Re: Microsoft's C++ bigotry
Date: Mon, 20 Jan 2003 12:26:35 +1100
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On 19 Jan 2003 15:26:22 -0800, Kent wrote:
> You make things seem as rosey as MM makes them seem bleak. As I recall early
> OCX controls sucked bigtime! Also, you weren't forced into them right away,
> because the 16 bit version of VB still supported VBX files. I also remember
> the OLE runtime files being broken by new versions of office that came along.
There were problems with the first controls that companies released, as
there are with any v1.0 software, but the point is that architecture of OCX
controls was so much better than that of VBX and provided far more
stability than we were used to. With the new versions of controls came
loads of new features, so most people were very happy (except Mike of
course :) )
> And for those of us who actually built the controls it was even worse. That
> is until 1996 when the spec was "simplified"
> You shouldn't judge people so quickly, you've made a few statements of your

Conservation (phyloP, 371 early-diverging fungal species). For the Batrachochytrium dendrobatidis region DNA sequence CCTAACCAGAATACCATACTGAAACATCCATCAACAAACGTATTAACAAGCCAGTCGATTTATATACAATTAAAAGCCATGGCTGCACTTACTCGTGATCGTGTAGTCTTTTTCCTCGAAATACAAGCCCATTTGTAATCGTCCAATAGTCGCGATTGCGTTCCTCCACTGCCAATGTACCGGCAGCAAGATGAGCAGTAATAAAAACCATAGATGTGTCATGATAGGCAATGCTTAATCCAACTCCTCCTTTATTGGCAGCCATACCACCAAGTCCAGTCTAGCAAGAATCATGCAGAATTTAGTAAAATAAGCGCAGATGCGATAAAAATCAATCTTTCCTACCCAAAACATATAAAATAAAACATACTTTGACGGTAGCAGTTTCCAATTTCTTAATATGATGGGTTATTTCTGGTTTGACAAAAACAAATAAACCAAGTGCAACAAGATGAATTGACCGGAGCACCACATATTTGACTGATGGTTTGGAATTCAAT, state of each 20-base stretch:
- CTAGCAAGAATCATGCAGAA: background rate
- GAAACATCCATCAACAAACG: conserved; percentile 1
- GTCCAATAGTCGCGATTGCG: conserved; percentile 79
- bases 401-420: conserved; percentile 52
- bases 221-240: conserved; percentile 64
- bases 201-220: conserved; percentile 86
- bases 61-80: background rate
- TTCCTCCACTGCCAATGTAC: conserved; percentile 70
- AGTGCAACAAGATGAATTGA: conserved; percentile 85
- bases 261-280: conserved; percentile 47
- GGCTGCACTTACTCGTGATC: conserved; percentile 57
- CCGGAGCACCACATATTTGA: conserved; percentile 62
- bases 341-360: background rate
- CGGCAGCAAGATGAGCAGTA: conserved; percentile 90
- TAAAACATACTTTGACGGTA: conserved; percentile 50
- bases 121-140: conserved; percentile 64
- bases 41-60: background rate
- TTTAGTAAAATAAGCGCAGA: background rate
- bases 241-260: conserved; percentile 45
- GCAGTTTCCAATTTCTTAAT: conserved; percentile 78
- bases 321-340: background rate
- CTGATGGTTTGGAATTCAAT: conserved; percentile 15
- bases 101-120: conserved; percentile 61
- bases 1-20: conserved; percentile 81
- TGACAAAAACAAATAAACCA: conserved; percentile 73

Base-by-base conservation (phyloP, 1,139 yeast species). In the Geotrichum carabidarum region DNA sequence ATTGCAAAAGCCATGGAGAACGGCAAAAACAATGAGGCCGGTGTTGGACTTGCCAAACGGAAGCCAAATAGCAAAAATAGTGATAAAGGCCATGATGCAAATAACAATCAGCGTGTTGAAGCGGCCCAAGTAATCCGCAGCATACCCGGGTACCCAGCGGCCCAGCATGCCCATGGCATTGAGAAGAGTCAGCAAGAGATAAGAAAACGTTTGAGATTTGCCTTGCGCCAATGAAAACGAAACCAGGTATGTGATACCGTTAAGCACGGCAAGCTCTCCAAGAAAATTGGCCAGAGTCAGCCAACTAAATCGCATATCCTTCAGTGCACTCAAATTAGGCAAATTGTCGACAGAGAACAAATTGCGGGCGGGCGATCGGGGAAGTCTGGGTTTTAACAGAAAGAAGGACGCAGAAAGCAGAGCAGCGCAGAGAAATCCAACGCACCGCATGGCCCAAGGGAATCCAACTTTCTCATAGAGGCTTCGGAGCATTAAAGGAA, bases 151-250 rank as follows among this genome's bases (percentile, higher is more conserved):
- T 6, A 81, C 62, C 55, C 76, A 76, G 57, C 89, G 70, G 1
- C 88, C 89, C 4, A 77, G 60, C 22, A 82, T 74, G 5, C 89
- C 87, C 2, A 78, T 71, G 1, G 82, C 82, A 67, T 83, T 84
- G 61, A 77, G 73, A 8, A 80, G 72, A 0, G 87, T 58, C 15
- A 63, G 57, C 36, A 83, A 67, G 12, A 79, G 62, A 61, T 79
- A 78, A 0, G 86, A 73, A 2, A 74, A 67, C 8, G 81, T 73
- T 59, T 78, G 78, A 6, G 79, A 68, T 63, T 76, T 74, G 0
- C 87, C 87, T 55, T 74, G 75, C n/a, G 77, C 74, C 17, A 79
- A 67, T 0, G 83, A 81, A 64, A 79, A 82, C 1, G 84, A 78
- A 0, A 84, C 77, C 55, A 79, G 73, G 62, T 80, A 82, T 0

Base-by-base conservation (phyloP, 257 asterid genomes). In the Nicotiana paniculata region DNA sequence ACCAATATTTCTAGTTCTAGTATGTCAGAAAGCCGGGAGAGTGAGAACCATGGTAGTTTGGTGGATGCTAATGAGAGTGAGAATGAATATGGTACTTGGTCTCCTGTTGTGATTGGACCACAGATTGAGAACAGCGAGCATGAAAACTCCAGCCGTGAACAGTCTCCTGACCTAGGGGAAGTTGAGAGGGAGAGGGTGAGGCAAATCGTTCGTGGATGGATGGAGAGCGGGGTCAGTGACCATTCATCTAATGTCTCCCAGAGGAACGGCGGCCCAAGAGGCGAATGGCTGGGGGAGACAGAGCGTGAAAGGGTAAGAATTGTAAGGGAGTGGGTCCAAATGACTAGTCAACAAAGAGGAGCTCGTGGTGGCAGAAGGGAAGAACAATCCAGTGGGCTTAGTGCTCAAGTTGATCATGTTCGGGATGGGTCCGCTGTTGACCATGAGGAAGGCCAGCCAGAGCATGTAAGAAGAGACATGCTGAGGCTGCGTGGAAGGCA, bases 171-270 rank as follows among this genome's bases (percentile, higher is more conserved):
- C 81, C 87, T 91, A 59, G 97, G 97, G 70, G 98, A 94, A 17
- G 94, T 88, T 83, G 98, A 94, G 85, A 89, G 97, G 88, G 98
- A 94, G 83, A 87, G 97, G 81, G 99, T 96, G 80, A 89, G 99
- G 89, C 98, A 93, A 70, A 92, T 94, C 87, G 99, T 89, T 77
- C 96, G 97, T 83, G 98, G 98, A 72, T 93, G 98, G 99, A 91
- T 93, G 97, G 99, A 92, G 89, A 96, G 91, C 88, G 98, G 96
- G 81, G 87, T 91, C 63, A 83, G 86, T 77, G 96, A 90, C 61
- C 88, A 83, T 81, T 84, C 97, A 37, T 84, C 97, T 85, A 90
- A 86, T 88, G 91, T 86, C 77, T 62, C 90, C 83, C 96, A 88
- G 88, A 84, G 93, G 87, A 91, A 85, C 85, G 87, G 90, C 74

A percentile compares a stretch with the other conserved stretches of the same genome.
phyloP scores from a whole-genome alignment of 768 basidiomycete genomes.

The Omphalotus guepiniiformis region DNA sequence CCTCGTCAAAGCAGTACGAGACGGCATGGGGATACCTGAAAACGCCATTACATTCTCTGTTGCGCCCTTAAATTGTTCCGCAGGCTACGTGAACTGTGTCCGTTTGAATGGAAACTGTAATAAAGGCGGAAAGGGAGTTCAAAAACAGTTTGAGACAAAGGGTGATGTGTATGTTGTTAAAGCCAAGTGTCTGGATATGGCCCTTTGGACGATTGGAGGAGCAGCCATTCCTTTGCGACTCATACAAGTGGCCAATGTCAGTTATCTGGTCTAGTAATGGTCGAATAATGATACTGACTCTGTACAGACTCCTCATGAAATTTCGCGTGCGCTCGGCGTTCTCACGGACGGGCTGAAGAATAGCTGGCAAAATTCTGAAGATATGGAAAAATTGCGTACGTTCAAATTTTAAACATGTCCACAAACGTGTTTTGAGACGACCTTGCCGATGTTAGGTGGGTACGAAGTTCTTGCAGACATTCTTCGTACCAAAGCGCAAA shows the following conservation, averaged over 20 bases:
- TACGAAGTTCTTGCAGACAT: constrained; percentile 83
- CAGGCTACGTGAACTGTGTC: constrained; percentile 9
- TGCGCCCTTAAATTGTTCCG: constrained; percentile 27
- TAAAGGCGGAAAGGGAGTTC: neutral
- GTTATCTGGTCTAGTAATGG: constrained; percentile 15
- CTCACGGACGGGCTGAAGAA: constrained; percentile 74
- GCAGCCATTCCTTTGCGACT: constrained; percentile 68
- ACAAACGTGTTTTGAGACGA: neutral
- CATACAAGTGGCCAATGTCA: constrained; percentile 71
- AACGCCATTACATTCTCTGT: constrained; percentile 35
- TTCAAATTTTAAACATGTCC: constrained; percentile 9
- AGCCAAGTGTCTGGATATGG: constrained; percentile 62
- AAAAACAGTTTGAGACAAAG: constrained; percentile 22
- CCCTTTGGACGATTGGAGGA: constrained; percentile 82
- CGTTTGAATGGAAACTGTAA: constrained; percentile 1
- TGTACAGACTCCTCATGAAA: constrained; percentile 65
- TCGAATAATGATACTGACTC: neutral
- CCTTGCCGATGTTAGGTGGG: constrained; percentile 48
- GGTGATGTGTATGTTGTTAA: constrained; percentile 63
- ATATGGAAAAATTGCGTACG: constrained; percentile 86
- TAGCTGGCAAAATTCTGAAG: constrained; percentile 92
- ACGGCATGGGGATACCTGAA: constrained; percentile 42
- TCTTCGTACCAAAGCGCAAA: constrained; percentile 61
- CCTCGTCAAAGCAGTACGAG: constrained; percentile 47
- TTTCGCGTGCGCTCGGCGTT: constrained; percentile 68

> own that are questionable.
Judge people quickly? I've had years of Mike's messages to judge him by :)
Of course I've made questionable statements, every comment is questionable,
and I'm happy for people to point out where I might have missed or
misunderstood something. There are often viewpoints that are not considered
by a poster, which is why it's important to keep an open mind and impartial
Re: Microsoft's C++ bigotry
Date: Thu, 23 Jan 2003 09:07:37 +1100
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On Wed, 22 Jan 2003 15:15:22 -0600, Dan Barclay wrote:
> On Wed, 22 Jan 2003 14:19:34 -0600, Paul Clement
>>I used it in old line coded basic, which had no Subs or Functions, but there was never any reason to
>>use it in QuickBASIC or any variant of the structured BASIC language. It is outdated just as GoTo
> Oh, so GoTo is scheduled for removal? Didn't know that. I suppose it
> makes about as much sense though. I've been outta touch but I'm glad
> you're keeping up with 'em.
I also doubt if GoTo will be removed. The GoSub has almost direct
replacements, but GoTo doesn't, and there are sometimes situations where
GoTo gives enormous simplification (possibly at the expense of structure).